ôBehind these attacks on press freedom are leaders. Those who carry out these predators’ orders are often just policemen, soldiers, delinquents, or political extremists. But the men who hire them are presidents, ministers, chiefs of staff, religious leaders, or commanders of armed guerrillas. It is they who are directly responsible for these acts of violence that undermine people’s right to be informed," said Reporters without Frontiers.

The organisation sees the eventual application of international justice as one solution: ôEach of these ‘predators’ uses weapons and flouts laws in order to murder, jail, abduct, censor or torture anyone who might get in their way, especially journalists. The worst part is that they enjoy total impunity because they are so well protected by their status or by local judges acting under their orders. The establishment of the International Criminal Court will hopefully bring some of these ‘predators’ to justice."

The British organisation Article 19, which takes its name from Article 19 of the Universal Declaration of Human Rights that guarantees press freedom, noted in a recent report on Burkina Faso conditions prevalent in other African nations ruled by ôpress predators": ôA ‘culture of secrecy’ remains prevalent within the government, therefore members of the public, including the media, are routinely denied access to official information that they are entitled to receive in a democracy."

Article 19 noted that in any country interference with the free flow of information slows economic and social development. This is because citizens are unable to participate effectively in the process of government, are unable to make informed choices about who should govern them, and cannot properly scrutinise officials to ensure corruption is avoided.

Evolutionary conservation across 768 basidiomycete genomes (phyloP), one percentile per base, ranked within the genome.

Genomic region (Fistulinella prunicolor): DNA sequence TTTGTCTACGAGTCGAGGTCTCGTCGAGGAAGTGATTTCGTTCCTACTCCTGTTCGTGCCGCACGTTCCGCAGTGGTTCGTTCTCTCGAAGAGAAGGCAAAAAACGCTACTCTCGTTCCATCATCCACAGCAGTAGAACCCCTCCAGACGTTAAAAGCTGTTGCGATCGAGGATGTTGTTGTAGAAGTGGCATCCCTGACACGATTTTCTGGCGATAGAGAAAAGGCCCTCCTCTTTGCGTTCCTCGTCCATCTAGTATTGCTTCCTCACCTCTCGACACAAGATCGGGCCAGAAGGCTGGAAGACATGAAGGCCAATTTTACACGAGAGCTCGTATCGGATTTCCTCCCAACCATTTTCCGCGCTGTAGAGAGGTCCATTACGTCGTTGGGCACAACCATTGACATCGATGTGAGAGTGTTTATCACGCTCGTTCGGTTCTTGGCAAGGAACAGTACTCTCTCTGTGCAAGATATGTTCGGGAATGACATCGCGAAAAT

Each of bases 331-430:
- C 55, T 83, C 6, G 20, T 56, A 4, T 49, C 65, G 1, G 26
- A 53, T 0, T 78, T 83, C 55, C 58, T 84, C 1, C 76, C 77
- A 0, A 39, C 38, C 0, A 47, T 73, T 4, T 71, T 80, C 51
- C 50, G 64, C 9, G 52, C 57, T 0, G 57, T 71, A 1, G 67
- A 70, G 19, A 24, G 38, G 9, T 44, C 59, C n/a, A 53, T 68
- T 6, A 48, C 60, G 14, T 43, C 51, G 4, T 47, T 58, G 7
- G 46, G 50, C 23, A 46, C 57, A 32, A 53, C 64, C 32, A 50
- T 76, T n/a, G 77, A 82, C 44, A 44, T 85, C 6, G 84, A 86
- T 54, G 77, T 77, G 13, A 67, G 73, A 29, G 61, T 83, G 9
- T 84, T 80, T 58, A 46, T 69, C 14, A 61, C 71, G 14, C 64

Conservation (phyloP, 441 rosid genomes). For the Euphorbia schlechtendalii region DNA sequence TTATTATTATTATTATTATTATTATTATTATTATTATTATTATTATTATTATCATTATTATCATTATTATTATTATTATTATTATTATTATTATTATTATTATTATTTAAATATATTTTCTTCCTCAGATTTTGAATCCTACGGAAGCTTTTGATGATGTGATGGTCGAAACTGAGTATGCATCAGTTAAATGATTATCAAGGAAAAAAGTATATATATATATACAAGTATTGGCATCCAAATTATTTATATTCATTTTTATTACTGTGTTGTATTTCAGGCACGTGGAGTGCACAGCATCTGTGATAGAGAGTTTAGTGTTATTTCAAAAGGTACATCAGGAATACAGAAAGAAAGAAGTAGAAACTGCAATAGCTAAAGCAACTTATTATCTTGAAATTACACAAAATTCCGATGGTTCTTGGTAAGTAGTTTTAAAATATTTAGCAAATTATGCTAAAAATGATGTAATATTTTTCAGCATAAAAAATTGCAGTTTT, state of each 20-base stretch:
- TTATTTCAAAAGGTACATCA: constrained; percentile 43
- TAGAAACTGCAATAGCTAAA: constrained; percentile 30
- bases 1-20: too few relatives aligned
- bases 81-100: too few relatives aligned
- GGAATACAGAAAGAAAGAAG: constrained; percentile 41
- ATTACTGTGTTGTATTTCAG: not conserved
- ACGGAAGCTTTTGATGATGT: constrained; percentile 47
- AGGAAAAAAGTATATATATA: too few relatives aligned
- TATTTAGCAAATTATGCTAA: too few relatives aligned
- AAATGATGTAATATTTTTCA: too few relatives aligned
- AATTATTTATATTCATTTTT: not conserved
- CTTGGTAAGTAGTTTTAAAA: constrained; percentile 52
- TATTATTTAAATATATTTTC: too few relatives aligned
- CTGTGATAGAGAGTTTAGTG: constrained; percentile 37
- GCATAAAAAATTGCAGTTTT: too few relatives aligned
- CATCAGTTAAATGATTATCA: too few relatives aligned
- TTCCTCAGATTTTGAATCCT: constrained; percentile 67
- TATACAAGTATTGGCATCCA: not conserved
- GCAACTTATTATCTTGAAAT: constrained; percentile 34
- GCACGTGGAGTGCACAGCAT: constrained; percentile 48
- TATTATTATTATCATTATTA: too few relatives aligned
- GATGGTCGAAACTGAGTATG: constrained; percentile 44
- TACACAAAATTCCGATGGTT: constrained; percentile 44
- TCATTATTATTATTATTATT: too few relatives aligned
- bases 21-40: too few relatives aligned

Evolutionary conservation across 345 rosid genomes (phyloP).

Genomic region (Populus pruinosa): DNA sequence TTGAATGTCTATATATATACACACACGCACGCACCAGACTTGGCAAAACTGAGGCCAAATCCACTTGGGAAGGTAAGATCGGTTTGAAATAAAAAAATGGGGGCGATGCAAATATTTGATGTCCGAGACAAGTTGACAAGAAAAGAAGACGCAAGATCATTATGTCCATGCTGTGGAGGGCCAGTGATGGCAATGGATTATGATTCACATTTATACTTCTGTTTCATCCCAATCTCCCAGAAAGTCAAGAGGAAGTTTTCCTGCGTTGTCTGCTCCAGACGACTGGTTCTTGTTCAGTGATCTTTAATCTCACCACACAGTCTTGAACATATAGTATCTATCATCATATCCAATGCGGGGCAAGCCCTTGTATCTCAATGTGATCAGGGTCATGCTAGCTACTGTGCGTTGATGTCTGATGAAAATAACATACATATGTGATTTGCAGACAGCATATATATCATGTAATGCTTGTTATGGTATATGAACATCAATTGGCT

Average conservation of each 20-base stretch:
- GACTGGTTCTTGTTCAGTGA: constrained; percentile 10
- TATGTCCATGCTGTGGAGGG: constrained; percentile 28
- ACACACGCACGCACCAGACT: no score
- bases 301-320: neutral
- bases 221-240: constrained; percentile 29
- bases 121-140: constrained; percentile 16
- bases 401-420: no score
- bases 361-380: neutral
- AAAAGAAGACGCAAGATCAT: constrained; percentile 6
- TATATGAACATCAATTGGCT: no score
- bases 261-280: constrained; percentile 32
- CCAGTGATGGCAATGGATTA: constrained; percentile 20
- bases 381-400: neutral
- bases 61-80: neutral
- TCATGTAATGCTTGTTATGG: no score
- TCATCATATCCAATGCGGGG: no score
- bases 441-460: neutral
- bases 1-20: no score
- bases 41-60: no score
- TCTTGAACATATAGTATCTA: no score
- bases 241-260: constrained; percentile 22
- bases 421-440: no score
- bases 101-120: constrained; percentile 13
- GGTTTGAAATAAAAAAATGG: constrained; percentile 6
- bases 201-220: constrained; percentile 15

It was 12 years ago, at the time of increased democratisation in Africa, when delegates to the United Nations Education, Scientific and Cultural Organisation (UNESCO) Seminar in Namibia passed the Windhoek Declaration of 1991 promoting independent and pluralistic media. The declaration became the template for future endorsements of press freedom in Africa, such as the African Charter on Broadcasting from 2001, and the Declaration of Principles on Freedom on Expression in Africa passed by the new African Union last year.

In addition, governments of the 14 member states of the Southern African Development Community (SADC) agreed in a protocol to a free and pluralistic media in their countries, and last year the African Commission on Human Rights released its Declaration on Principles of Freedom of Expression in Africa.

Some of the signatories to these charters were clearly hypocritical, allowing the arrest of journalists and the censorship of the press in their nations. But the concept of a free press is now enshrined in legal and moral beliefs on good governance in Africa. There are even some successes to report. The name of the President of Angola, Eduardo dos Santos was dropped from this year’s list of ôpress predators" because working conditions for members of the press have visibly improved, said Reporters Without Frontiers.